Thursday, January 16, 2003

Today is not the first day of Mickey Mouse's grand entrance into the public domain. It's such a shame because in so many ways, the characters of Walt Disney and Warner Brothers have already entrenched themselves not only in our personal domains but our political domains as well.

Today's Social Studies feature from the Globe and Mail (link expires in seven days) illustrates this quite brilliantly with a series of stories dedicated to Daffy Duck, Donald Duck, and our world leaders. An except:

"Kim Jong Il is a movie fan," reports Newsweek. "He once said that if he hadn't become his country's ruler, he might have become a film critic or producer. He is the author of a book entitled On the Art of the Cinema." The North Korean dictator's favourite movies include the Friday the 13th series, and any movie with Elizabeth Taylor or Daffy Duck...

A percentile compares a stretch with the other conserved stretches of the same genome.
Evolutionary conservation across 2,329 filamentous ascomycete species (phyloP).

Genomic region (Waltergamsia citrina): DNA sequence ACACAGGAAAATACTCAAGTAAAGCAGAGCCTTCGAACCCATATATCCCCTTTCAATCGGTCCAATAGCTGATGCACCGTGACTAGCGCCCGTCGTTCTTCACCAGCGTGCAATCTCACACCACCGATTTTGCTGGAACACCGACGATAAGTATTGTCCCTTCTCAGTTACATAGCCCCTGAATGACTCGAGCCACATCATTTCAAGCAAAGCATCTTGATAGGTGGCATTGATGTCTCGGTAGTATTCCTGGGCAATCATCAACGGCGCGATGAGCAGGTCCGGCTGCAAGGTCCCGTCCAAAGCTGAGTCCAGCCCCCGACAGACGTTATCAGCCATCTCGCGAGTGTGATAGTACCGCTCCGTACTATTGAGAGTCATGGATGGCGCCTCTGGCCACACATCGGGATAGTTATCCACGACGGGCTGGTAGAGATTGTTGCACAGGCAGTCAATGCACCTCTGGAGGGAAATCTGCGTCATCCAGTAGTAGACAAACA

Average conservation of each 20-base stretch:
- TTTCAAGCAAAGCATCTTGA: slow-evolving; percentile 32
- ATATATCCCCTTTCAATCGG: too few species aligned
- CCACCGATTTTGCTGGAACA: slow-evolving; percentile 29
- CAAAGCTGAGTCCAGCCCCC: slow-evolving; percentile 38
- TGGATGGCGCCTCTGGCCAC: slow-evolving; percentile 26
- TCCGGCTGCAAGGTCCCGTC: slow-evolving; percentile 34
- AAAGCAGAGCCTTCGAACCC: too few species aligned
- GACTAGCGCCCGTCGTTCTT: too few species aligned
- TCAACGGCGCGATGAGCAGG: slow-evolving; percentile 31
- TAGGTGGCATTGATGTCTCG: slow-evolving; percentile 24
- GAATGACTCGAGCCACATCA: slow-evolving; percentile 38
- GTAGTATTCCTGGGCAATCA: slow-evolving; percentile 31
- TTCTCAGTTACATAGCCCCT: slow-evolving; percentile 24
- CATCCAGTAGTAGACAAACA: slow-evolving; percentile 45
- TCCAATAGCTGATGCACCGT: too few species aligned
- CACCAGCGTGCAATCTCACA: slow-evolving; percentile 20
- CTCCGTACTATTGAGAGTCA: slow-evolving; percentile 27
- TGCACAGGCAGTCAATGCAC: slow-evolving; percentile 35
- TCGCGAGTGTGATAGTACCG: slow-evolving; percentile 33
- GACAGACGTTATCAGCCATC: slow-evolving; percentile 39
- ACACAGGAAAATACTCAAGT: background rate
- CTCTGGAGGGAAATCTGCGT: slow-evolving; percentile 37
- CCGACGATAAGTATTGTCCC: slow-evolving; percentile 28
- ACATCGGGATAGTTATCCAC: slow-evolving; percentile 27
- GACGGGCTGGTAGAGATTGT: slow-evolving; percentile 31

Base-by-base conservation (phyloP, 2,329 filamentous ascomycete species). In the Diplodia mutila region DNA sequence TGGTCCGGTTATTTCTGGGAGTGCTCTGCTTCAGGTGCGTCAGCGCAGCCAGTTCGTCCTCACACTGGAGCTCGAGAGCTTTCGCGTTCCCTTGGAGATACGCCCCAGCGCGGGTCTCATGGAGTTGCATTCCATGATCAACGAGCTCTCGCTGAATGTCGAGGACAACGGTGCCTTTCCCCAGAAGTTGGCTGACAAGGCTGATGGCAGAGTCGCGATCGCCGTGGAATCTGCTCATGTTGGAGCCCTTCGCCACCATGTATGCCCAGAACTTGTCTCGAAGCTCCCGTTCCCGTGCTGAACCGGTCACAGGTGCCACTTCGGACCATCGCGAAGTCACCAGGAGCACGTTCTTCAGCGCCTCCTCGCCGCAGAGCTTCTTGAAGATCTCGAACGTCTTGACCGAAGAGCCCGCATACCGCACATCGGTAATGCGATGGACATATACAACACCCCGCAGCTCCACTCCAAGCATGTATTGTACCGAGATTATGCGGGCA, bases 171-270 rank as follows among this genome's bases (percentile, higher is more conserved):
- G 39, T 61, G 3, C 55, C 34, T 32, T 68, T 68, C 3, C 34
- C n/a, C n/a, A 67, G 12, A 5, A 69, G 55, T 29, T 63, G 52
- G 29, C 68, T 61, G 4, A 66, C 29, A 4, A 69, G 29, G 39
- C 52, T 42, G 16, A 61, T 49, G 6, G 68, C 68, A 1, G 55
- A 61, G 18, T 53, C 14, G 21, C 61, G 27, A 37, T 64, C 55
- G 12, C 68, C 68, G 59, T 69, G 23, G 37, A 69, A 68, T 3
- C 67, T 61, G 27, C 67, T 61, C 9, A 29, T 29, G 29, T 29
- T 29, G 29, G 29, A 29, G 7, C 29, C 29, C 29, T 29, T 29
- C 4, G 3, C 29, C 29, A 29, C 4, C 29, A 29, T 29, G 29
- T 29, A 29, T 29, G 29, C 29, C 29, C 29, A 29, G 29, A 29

In 2001, the son of North Korea's Kim Jong Il posed as a citizen of the Dominican Republic so he could sneak into Japan to visit Tokyo Disneyland, Japanese media reported. However, authorities spotted his phony passport at the airport and detained 29-year-old Kim Jong Nam, along with a four-year-old boy and two women that they believed were relatives. The four were deported to China. The pre-eminent duck in any Disneyland in the world is Donald Duck.

And I love this bit of CanCon:

"Look at Disney's Donald Duck," wrote The Toronto Star's Philip Marchand in 1997, "a quintessentially Canadian figure, full of anger and frustration he can barely express, and compare him with Daffy Duck, so American in his cheerful, straightforward violence and aggression."

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